Figure 11 - Checks if the sandbox dll’s are present

Virtualization Checks

It uses the wmi query, "Select * from Win32_ComputerSystem" to check for vmware/VIRTUALBOX/Virtual, et al.

root\\CIMV2", "SELECT * FROM Win32_VideoController" to check vmware/vbox


Figure 12 - Virtualization check

Hosting Checks

Checks the system IP address and compares with IP addresses associated with sandbox environments such as VirusTotal, anyRun etc.

If any of the above are detected then it creates a log of below strings in %temp% and sends a fake error message with exit code showing runtime error.


Figure 13 - Anti Analysis detected


Figure 14 shows this error message:


Figure 14 - Fake error message check



Stealing Capabilities


It tries to steal the following data:

  • ProtonVPN, OpenVPN, NordVPN

Figure 15 - VPN Stealer

  • Filezilla steals data from “recentservers.xml” and “sitemanager.xml”



Figure 16 - Filezilla Hosts

  • Information about processes running on the system, including process name, PID, path



Figure 17 - Info of the running processes

  • Captures desktop screenshots


Figure 18 - Desktop screenshot

  • Uses the netsh wlan show profile command via cmd.exe to obtain info related to saved Wi-Fi modules and passwords along with scan networks around device (SSID, BSSID)


Figure 19 - Wifi Passwords

  • File Grabber

Figure 20 - File grabber

  • Firefox.IE, Opera, and Edge browser history, cookies, login data, credit cards, et al.


Figure 21 - Edge web data, cookies, history, etc.

  • Messengers (Telegram, Discord, Pidgin, Outlook and Skype)


Figure 22 - Telegram and Skype stealer

  • Steam, Uplay, Battle.Net, Minecraft session gaming
  • Cryptocurrency wallets
  • Directories structure using filesystem info
  • Webcam screenshot


Figure 23 - Webcam screenshot

  • Product key
  • Card info

Figure 24 - Card info

  • Keylogger


Figure 25 - Keylogger

  • System info


Figure 26 - Systeminfo

  • Clipper

Stores all %AppData% folder info with the name <md5 of string concat current timedatestamp,  username, comp name, culture name, CPU name, GPU name>.

All collected data is again archived in a password protected Zip file having the password <md5 of string concat current timedate, username, comp name, culture name, CPU name, GPU name>.


Zip File

The Zip file is uploaded on anonfile.com/<message_id>, where the message ID is processed by the Telegram bot. This link is sent to the Telegram bot shown above.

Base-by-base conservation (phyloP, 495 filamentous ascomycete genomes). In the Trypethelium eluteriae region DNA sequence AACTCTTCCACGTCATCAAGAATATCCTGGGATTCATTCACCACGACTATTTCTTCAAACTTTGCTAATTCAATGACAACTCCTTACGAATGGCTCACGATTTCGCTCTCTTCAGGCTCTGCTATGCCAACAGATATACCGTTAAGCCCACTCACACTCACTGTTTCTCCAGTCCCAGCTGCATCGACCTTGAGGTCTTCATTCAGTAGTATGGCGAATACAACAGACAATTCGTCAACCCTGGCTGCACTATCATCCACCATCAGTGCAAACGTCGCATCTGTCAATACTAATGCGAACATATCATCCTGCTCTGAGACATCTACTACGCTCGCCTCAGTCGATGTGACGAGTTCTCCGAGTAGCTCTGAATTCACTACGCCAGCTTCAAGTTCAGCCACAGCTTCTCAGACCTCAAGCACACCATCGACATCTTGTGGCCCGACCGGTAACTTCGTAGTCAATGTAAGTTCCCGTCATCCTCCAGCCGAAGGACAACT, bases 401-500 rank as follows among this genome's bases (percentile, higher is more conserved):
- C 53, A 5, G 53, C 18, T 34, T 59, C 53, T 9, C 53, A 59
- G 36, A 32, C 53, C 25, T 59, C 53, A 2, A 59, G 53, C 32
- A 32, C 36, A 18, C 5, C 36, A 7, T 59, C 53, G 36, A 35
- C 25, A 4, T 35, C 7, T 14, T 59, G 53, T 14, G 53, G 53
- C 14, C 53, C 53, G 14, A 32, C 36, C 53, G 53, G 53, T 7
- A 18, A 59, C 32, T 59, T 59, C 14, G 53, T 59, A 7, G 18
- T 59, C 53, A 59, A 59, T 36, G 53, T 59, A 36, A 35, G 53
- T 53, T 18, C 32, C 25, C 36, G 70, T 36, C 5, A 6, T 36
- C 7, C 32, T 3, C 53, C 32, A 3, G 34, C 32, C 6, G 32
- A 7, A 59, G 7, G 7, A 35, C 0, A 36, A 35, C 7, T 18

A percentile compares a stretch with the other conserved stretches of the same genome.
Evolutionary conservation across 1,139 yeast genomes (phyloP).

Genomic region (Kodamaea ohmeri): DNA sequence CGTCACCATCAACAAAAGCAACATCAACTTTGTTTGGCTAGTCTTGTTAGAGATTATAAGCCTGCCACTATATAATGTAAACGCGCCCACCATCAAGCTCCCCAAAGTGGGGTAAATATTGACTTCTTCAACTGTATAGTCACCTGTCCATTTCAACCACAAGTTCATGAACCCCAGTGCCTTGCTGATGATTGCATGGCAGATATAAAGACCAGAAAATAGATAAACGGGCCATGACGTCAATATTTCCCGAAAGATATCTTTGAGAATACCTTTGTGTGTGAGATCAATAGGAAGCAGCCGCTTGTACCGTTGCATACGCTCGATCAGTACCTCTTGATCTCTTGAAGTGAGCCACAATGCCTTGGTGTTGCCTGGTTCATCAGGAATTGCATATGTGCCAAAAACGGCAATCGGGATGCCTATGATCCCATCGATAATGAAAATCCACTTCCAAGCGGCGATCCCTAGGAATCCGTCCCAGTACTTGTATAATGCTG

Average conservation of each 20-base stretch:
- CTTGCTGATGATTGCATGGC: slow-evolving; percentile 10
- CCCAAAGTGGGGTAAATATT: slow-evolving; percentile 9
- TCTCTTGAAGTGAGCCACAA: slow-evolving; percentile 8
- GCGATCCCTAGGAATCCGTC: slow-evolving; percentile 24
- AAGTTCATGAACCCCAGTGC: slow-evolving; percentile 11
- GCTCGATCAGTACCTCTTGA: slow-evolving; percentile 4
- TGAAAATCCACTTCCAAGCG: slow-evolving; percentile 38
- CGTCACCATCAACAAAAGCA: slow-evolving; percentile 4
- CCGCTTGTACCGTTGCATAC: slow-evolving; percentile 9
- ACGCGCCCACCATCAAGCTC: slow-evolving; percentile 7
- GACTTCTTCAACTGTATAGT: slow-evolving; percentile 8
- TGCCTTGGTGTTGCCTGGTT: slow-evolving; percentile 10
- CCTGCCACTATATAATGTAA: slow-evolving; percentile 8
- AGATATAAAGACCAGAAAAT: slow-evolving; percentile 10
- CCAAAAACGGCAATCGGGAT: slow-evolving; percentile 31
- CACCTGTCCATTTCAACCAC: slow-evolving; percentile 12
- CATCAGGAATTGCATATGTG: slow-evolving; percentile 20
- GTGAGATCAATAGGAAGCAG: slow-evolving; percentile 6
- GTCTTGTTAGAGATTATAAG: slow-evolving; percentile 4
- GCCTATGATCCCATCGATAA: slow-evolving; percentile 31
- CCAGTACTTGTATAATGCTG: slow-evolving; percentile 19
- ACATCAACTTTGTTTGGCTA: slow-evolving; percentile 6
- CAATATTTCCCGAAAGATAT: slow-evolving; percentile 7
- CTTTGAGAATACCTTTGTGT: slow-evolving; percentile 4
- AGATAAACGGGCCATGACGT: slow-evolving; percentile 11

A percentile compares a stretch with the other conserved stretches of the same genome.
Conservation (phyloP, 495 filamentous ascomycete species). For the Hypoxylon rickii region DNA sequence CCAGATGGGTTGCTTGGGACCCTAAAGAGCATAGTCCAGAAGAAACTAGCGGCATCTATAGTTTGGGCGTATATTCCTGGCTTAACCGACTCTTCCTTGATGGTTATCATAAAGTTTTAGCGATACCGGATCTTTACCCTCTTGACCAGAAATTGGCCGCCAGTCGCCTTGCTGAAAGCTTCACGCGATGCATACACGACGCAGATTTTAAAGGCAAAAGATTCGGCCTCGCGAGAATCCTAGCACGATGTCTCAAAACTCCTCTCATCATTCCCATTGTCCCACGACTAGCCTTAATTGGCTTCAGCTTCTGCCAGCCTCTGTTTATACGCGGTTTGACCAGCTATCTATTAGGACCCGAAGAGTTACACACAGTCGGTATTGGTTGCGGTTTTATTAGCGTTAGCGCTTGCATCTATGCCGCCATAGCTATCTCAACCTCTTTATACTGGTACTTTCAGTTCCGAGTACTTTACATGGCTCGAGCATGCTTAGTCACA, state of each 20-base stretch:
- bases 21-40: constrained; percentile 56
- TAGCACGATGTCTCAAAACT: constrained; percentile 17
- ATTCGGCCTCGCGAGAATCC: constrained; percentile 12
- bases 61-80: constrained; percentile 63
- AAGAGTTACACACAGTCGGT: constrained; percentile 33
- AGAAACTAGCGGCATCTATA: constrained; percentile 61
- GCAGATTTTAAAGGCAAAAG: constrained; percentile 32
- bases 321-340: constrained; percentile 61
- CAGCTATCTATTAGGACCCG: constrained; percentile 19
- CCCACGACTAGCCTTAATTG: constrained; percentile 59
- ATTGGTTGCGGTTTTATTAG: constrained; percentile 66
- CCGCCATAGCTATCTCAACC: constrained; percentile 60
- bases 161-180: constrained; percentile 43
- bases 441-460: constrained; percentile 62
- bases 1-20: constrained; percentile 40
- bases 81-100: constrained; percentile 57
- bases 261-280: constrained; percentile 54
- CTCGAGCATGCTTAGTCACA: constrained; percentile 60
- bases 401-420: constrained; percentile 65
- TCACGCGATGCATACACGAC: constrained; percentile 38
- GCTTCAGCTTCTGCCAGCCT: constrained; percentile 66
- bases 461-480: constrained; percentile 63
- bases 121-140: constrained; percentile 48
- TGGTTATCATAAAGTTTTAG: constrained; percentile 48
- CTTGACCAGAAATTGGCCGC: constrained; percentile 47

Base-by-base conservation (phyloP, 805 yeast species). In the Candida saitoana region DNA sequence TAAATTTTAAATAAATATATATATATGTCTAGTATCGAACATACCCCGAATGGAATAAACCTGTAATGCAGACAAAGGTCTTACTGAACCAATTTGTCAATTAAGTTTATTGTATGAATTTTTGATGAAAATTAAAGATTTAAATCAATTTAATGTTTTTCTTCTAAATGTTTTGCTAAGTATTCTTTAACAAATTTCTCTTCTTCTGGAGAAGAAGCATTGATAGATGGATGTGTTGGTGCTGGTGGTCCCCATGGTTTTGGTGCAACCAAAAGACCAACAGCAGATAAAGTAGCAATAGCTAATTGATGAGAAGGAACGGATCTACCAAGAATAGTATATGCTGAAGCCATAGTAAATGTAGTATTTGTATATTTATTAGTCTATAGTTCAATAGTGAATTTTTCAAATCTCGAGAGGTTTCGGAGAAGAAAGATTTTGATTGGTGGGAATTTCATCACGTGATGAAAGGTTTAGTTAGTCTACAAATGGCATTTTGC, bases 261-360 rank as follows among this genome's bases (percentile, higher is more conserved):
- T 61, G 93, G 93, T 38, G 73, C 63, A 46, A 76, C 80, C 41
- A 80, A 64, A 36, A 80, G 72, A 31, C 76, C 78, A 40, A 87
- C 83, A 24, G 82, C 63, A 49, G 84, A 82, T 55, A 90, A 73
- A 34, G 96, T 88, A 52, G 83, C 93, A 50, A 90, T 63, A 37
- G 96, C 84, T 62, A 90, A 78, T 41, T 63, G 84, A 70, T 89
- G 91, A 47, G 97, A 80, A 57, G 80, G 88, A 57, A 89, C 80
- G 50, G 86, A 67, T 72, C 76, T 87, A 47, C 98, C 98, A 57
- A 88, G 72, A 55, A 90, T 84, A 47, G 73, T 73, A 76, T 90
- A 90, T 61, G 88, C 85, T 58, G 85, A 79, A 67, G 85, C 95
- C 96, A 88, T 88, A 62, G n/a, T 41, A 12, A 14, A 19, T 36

Figure 27 - Anon file link



Figure 28 - Info if the report has been sent to telegram or not


Figure 29 shows the complete report being sent with the title “HookSpoofer.”


Figure 29 - Report contents


StormKitty Similarities

Uptycs has discovered that the “HookSpoofer” code is inspired from open source StormKitty with a few enhanced features (e.g., error code popup, memory loading). Misuse of open source stealers has become common, with StormKitty code being observed earlier in Typhon, WorldWind stealer, and Prynt Stealer malware. Figure 30 shows their common generated report format.


Figure 30 - Similarity


Stealer bundlers can spread through various channels, including email attachments, fake software downloads, and social engineering techniques. To defend against malware attacks like Hookspoofer, Uptycs recommends:


  • Users should keep their operating system and security software up to date and avoid downloading files or clicking links from unknown sources.
  • Businesses should ensure that all staff receive cybersecurity training, and implement measures such as two-factor authentication and data encryption to protect against data theft.

Uptycs EDR Detection

In addition to having YARA built-in, Uptycs EDR customers can easily scan for HookSpoofer since our tool is armed with other advanced detection capabilities. EDR contextual detection provides important details about identified malware. Users can navigate to the toolkit data section in the detection alert, then click on the name of a detected item to reveal its profile (fig. 31).


Figure 31 - Uptycs EDR detection



File name

SHA1 hash



Packed Hookspoofer


Unpacked Hookspoofer